Misconception #1

The other day I was talking with one of the girls I mentor and thought I would pose the question of misconceptions to her.  Who better to share than one has experienced the labels and misconceptions most of her life?  So I asked her, “What are things that you think people mistakenly believe about those who live in our neighborhood?”  Right away she responded, “Others think we’re all bad people since they see the bad things on the news, stories that show the gang bangers or the nasty parts of our neighborhood.  But there are good people here who care about the community.”

I believe her statement highlights one of the largest misconceptions I hear not only for our neighborhood but for those living in lower-income areas with high crime all over the world.  “There is an expectation that they are all selling drugs and have a criminal record” stated a friend of mine when I asked her what misconceptions she’s heard.  While there are drug dealers, gang bangers, and crime present, and these are what gets the media’s attention, there are so many in the neighborhoods not doing these things and doing their part to contribute positively to their communities.  Having the misunderstanding that the majority of the people are “bad people” (to quote my mentee) is unfair to the community, to the individuals contributing in positive ways as well as to those who are the gang bangers, the drug dealers, the criminals.

What are your thoughts?  Have you heard this misconception from others, or perhaps had it yourself?

Tagged , , , , , , , , , , ,

3 thoughts on “Misconception #1

  1. JB says:

    It is great to hear the girl’s words and thoughts. I can understand how the feeling is outsiders are judging everyone as “bad”, and perhaps from some it is true. But I don’t think that is true of most. As I thought about this, it occurred to me the idea that most people who live outside of low income neighborhoods think most residents are “bad” people may be as mistaken as the idea that most people who live in higher income neighborhoods are judging. I think we are all guilty of stereotyping at times. As a white female from a more expensive neighborhood, I am very aware that others also judge me incorrectly. I do not think I am superior, or better. When I am in high crime areas I realize there are mothers just like me, just living in different circumstances. With the same dreams and overwhelming love for their kids, friends and neighbors. For me, I wish I could communicate to the people in these neighborhoods, I don’t think they are all bad or all that different from me. I know their lives are more difficult than mine in some ways, and I respect them for being good mothers, friends and neighbors, and (just like me) struggling to be the best person they can. As for me I often fall short, so I am in no position to judge anyone else. The neighborhood you come from or live in is one of the worst things to judge someone by. For most of us where we live (good or bad) has less to do with us than just where we happened to be born. WHO we are and how we live is far more important, and we can’t know that until we get to know people.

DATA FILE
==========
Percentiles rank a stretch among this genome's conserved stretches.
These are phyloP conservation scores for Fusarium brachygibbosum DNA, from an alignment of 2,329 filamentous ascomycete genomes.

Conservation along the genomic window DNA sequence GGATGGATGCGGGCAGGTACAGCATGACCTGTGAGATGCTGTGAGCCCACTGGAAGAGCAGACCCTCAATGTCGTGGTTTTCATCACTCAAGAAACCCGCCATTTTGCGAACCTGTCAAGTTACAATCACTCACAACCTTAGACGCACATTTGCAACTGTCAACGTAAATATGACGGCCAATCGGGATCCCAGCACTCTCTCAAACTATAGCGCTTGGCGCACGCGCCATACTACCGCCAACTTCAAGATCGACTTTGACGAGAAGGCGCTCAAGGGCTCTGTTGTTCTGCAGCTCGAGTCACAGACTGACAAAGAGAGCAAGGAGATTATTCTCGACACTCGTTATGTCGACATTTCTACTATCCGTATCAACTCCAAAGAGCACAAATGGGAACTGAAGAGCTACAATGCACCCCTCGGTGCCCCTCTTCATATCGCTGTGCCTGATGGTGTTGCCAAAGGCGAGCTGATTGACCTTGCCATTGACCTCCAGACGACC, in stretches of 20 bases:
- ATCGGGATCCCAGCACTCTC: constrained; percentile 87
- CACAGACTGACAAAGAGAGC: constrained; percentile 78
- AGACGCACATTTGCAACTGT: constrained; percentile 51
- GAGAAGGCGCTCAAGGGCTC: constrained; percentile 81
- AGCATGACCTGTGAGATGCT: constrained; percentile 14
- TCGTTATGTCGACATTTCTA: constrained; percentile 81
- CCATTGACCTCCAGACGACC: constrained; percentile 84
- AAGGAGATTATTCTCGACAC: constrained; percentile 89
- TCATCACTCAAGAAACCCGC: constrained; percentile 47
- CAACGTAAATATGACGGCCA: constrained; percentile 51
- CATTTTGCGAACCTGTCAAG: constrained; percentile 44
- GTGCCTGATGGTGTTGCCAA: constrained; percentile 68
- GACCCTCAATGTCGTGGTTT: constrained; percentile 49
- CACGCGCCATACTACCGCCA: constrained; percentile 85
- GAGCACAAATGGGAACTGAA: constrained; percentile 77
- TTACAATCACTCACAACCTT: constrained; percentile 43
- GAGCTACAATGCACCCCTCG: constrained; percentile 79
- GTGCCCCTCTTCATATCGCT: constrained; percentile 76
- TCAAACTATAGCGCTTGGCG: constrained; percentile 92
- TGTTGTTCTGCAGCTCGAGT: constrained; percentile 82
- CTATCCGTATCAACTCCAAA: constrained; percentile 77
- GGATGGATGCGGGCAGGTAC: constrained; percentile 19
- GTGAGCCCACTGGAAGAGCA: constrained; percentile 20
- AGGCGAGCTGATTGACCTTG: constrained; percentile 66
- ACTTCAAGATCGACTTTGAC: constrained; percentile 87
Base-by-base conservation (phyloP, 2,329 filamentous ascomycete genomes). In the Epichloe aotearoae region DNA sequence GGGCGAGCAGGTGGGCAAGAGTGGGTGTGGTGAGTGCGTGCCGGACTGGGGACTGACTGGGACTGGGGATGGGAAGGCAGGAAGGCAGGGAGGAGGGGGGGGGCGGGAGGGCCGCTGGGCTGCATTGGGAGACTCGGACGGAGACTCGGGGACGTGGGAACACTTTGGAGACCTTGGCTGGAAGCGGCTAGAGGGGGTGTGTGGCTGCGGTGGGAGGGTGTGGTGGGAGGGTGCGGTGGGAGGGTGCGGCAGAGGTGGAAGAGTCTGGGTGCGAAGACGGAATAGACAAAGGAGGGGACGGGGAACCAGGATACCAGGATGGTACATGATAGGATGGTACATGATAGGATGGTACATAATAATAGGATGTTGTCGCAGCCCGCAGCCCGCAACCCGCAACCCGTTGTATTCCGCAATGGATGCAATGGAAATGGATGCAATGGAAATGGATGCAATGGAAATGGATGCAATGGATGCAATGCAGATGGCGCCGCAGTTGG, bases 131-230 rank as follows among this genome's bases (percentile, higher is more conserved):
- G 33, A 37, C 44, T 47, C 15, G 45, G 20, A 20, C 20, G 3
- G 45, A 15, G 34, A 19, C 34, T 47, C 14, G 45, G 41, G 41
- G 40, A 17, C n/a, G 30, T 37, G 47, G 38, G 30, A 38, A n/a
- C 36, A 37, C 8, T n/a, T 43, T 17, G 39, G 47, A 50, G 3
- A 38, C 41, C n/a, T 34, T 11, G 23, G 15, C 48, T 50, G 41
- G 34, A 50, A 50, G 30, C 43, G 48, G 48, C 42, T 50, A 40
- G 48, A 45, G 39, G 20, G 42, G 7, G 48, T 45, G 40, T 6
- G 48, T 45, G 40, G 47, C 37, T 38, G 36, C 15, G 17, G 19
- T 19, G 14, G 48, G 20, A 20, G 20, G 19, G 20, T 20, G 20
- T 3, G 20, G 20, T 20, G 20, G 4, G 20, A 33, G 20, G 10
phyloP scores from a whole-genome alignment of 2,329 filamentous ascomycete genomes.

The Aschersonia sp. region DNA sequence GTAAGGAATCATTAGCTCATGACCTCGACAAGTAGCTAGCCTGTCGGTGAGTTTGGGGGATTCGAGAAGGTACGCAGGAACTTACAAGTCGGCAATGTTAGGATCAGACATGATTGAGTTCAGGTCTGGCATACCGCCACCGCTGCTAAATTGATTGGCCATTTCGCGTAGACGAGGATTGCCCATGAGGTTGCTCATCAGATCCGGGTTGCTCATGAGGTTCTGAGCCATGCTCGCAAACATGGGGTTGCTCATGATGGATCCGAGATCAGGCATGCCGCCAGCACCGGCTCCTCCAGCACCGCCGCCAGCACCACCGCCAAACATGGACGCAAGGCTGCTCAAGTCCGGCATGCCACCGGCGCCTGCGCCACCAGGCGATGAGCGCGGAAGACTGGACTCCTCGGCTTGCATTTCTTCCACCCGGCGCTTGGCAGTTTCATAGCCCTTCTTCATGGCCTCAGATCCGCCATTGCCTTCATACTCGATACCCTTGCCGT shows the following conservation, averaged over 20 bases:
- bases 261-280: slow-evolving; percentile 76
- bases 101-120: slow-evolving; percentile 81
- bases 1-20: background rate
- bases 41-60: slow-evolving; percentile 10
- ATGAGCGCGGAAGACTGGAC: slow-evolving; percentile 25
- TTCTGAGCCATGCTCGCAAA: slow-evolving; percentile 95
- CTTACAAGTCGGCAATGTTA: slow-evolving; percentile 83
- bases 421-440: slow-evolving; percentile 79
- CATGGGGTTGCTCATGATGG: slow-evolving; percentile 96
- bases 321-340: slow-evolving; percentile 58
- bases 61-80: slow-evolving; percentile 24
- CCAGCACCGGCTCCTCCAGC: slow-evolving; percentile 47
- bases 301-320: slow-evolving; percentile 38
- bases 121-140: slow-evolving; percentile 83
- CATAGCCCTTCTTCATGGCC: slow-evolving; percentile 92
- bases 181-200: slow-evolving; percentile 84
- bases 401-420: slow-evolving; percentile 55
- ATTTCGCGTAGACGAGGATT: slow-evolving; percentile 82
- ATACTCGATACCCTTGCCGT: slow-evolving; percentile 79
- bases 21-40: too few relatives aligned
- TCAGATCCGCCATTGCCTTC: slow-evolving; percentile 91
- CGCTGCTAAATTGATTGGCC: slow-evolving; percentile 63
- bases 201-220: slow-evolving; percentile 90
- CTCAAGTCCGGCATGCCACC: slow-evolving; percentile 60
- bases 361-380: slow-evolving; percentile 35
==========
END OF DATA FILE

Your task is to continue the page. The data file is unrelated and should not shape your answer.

• so true, misunderstanding what people are like who live in different areas, neighborhoods, cities, and countries is so easy to do! it’s hard to break through those differences and communicate who we truly are to people in those different circumstances, to break bast the barriers. At the same time though I think breaking those barriers and placing yourself in a position to learn from others is where true growth happens.

Comments are closed.

%d bloggers like this: